As consultants we have the opportunity to see, examine and work with a variety of different organizations. When I’m first learning about an organization there are a few ‘vital signs’ I look for to get a quick assessment of the shop’s health and maturity.
The first, which was covered in our last post, is the cohesiveness and effectiveness of the leadership team.
Once such a team is in place, one of the first tasks of such a leadership team is to understand and gain control over Work in Progress (WIP).
This might seem obvious, but in my experience it is not. It is very rare, even in IT organizations that have a formally organized Project Management Office (PMO), for management to have any real clear idea of the project and operational work the various parts of the shop have committed to.
If the management team does not have that clear idea, it is very difficult to manage effectively? The very basis of management is the efficient and effective allocation of resources. If you, as a manager, don’t know how your resources are allocated, how can you make good decisions about what projects to pursue in the future?
There can certainly be a chicken and egg objection at this point. One might point out that the reason an ITSM program is adopted is, in part, to gain control over the operational commitments required to maintain the current IT environment.
That is a fair point, but before committing to any project – management should at least have a rough order of magnitude of the amount of staff and resources that are committed to just keeping the proverbial lights on. If they don’t, it is inevitable that they will increase the stress on staff by over-committing to project work.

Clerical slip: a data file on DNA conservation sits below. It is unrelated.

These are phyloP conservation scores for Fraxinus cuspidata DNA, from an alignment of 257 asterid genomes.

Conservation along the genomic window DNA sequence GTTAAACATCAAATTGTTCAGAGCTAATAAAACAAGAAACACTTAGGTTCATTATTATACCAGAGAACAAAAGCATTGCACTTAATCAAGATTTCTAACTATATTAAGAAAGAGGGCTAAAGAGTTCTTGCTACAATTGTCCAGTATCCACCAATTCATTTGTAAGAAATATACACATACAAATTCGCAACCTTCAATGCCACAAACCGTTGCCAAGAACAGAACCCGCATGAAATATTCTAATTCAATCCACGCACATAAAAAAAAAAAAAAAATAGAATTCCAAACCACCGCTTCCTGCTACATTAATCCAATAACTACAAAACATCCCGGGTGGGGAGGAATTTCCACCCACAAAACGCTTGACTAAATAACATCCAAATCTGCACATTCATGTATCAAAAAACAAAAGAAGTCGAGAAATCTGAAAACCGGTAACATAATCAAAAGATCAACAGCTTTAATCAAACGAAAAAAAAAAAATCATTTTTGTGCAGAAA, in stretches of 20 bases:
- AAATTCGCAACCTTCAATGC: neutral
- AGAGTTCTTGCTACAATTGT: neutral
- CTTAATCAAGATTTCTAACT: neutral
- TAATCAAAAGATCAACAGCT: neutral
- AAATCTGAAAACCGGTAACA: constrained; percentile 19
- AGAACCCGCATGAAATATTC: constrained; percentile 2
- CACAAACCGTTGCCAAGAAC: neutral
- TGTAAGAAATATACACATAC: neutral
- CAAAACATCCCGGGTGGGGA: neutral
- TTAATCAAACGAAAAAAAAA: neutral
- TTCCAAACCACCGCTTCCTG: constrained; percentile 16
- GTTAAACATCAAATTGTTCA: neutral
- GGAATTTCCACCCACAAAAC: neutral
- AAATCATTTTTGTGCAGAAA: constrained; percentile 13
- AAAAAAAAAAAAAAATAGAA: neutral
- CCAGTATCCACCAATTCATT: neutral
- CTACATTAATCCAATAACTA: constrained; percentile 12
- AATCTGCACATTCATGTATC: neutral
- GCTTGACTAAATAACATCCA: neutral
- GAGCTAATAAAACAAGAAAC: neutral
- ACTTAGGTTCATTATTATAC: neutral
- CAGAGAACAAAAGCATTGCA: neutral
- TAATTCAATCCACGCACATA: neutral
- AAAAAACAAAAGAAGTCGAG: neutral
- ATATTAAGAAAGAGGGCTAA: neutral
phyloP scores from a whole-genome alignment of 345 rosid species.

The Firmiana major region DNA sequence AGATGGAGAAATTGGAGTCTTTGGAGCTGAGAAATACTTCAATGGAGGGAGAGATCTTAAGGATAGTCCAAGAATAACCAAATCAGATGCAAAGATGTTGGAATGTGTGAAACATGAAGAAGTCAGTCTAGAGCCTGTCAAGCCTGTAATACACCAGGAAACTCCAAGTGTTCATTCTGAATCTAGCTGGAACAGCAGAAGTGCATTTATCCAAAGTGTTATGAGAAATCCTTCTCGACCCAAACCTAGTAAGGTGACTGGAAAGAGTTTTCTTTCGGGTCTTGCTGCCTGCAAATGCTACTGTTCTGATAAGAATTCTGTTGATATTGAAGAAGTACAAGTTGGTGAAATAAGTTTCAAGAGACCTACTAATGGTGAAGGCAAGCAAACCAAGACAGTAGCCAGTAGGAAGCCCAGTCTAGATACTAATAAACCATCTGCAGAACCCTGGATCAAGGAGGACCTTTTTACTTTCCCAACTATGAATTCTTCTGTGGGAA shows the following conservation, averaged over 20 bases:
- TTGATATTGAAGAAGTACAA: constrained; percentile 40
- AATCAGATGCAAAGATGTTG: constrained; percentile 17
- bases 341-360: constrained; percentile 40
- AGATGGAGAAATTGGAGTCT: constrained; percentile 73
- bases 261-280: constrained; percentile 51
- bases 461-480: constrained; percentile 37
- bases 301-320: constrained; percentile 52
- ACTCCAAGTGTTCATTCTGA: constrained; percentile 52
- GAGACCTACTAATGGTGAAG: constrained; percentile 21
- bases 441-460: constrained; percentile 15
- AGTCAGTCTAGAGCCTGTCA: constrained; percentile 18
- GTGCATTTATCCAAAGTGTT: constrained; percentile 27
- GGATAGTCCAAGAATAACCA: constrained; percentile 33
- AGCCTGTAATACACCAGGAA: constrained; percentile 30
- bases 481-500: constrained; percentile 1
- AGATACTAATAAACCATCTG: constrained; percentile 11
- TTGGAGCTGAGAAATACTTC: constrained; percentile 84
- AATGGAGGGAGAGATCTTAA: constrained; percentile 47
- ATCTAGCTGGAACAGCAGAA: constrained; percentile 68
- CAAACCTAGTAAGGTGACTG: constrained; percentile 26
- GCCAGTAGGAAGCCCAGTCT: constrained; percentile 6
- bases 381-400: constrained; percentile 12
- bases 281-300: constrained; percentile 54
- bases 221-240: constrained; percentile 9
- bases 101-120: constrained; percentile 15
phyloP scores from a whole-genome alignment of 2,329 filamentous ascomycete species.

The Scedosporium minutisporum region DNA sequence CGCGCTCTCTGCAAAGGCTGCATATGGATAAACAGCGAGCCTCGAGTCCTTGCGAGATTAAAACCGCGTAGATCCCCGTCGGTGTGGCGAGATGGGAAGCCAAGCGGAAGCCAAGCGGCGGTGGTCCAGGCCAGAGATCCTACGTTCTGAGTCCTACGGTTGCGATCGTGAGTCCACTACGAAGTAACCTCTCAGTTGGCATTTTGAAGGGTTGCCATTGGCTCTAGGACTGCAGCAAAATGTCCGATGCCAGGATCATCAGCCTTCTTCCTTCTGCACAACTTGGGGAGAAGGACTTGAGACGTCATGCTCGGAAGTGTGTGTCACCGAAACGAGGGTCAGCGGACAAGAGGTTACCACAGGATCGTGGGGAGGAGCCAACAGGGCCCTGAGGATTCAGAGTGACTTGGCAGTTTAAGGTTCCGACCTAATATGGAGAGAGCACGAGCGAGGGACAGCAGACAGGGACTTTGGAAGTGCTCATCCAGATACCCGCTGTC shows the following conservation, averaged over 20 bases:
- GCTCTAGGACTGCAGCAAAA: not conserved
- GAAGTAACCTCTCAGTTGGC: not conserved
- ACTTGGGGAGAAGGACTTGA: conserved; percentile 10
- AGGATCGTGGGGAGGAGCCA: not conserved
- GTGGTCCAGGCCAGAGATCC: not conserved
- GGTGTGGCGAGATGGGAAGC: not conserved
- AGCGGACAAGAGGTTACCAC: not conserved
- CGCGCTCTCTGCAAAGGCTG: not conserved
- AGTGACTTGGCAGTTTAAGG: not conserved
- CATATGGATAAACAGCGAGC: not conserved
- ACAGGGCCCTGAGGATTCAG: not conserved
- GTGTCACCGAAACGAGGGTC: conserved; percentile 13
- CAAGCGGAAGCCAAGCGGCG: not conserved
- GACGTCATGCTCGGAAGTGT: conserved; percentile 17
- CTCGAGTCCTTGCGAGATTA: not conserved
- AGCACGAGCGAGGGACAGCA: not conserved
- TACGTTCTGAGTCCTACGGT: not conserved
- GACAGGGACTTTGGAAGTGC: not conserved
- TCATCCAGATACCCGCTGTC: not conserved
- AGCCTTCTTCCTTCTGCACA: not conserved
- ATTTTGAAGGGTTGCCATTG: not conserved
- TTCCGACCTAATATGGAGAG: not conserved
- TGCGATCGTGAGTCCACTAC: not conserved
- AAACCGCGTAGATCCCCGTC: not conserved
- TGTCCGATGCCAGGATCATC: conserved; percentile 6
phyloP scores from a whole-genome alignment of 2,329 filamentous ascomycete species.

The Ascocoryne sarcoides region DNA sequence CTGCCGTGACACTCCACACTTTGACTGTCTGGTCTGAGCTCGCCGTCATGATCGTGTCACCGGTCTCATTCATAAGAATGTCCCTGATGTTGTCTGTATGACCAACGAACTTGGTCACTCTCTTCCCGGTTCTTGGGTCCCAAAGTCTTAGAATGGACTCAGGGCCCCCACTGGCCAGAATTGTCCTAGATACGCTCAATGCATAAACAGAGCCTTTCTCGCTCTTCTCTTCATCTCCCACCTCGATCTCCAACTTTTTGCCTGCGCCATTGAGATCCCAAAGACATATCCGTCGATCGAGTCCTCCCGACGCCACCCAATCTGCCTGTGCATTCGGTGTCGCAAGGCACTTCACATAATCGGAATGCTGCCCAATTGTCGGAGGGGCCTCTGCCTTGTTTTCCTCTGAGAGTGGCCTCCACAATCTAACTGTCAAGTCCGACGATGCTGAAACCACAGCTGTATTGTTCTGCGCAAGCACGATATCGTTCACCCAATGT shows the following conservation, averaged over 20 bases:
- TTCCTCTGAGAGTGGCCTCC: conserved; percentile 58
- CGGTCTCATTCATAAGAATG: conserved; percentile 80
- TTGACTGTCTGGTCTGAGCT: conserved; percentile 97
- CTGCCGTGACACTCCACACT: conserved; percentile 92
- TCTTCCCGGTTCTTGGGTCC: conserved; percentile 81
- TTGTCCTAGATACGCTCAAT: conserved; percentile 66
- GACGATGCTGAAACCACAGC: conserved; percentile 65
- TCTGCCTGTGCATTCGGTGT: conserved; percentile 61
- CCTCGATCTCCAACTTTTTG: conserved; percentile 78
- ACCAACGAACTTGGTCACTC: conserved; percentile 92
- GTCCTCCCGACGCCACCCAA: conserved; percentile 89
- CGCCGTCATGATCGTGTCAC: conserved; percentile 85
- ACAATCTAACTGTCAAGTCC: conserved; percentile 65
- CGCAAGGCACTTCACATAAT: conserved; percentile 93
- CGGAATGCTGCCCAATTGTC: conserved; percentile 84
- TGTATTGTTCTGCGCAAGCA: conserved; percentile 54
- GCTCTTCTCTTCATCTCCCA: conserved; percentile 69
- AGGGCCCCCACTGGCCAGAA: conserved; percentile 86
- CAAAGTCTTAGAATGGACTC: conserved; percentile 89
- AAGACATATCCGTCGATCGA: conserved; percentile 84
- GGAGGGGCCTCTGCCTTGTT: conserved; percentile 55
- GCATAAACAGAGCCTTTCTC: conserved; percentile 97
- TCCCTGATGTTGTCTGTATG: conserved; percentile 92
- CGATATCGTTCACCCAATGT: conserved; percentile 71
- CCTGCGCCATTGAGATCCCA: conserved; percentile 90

A good first step, and one that we look for, is to have a single, common project approval procedure. There should be no shadow projects, all projects should appear on the common list of approved projects.
A good second step, one that we also look for, is that each of the approved projects has an up to date resource management plan. These plans can be used to gain a comprehensive insight into the collective commitment made to Work-In-Progress.
These first two steps to gaining control over project WIP do not require a formal Project Management Office (PMO), but it does require a cohesive leadership team committed to establishing a common set of processes.
Once this has been established, and you have gained and understanding of your WIP, you are in very good shape to consider adopting a formal management framework, such as ITIL.
If you need help gaining control of your WIP, or if you are all set with that step and ready to talk about moving forward with ITSM, let us know. We’d love to discuss your next steps.